Vermont is known for its natural beauty, but the National Park Service has only one property in the state, the Marsh-Billings-Rockefeller National Historic Park. Established in 1992, the park tells the story of three men who occupied the same piece of land over time in the small town of Woodstock, and each had a unique impact on preserving the restoring the natural landscape: diplomat and writer George Perkins Marsh, railroad tycoon Frederick Billings, and scion Laurance Rockefeller. This virtual program will look at the history of conservation as told through this site, and explore some of the features of the park in and around Woodstock.
The Whitehall skiff, a style of boat developed in New York 200 years ago, has been changing the lives of teens in the Bronx for the last 20 years at a program called Rocking the Boat. Founder and Executive Director Adam Green joins us to discuss the Whitehall and the impact of youth development based on teaching with small boats that combines engineering, craft, rowing and sailing, and marine ecology.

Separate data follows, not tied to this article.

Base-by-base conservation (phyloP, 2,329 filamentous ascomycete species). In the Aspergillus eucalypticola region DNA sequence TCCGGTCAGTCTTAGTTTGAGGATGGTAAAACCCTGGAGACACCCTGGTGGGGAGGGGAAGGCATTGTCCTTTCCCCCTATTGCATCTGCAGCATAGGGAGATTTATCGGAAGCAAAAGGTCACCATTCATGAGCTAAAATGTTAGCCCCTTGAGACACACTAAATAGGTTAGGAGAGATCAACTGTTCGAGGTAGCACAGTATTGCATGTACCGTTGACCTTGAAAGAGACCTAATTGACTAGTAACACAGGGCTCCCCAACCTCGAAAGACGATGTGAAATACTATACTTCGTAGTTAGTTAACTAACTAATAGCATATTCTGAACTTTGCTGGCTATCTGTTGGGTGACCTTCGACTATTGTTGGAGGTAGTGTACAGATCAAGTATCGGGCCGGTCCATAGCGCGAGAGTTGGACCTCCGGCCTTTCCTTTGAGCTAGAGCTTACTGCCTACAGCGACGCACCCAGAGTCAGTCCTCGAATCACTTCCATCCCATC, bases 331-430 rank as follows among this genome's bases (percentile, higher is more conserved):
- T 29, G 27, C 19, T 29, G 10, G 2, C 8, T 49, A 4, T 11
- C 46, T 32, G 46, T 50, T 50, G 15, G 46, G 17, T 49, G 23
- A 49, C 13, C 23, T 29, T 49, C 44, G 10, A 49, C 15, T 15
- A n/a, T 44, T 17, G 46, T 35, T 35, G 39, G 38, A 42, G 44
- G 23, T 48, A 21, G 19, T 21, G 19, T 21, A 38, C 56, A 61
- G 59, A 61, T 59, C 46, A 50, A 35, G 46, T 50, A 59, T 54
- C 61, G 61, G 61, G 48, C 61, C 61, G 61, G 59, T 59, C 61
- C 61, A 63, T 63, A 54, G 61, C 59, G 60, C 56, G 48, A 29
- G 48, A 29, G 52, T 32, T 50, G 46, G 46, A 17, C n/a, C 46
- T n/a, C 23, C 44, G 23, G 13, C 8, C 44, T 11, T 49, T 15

NYC naturalist Gabriel Willow gives a multimedia presentation about Pale Male and some of the other Red-tailed Hawks that have made an astonishing and inspiring comeback in the area over the past 30 years. There were no breeding Red-tails in urban NYC & NJ in the 1980s, and now there are at least 50 pairs! We’ll also discuss the basics of raptor identification and conservation challenges as well. Gabriel Willow is an Educator and Urban Naturalist who leads tours and teaches classes for NYC Audubon, Wave Hill, and others, co-created an innovative interactive citizen science program and app called The WildLab, and is an illustrator and DJ.
Join us for a gardening demonstration and conversation with Dimitri Gatanas of the Urban Garden Center at La Marqueta, a third generation family-owned business in East Harlem. We’ll hear the story of his family’s business, which dates back to 1957, discuss generations of gardeners in the local community, learn some gardening tips, and virtually explore the Urban Garden Center’s 20,000-square-foot space.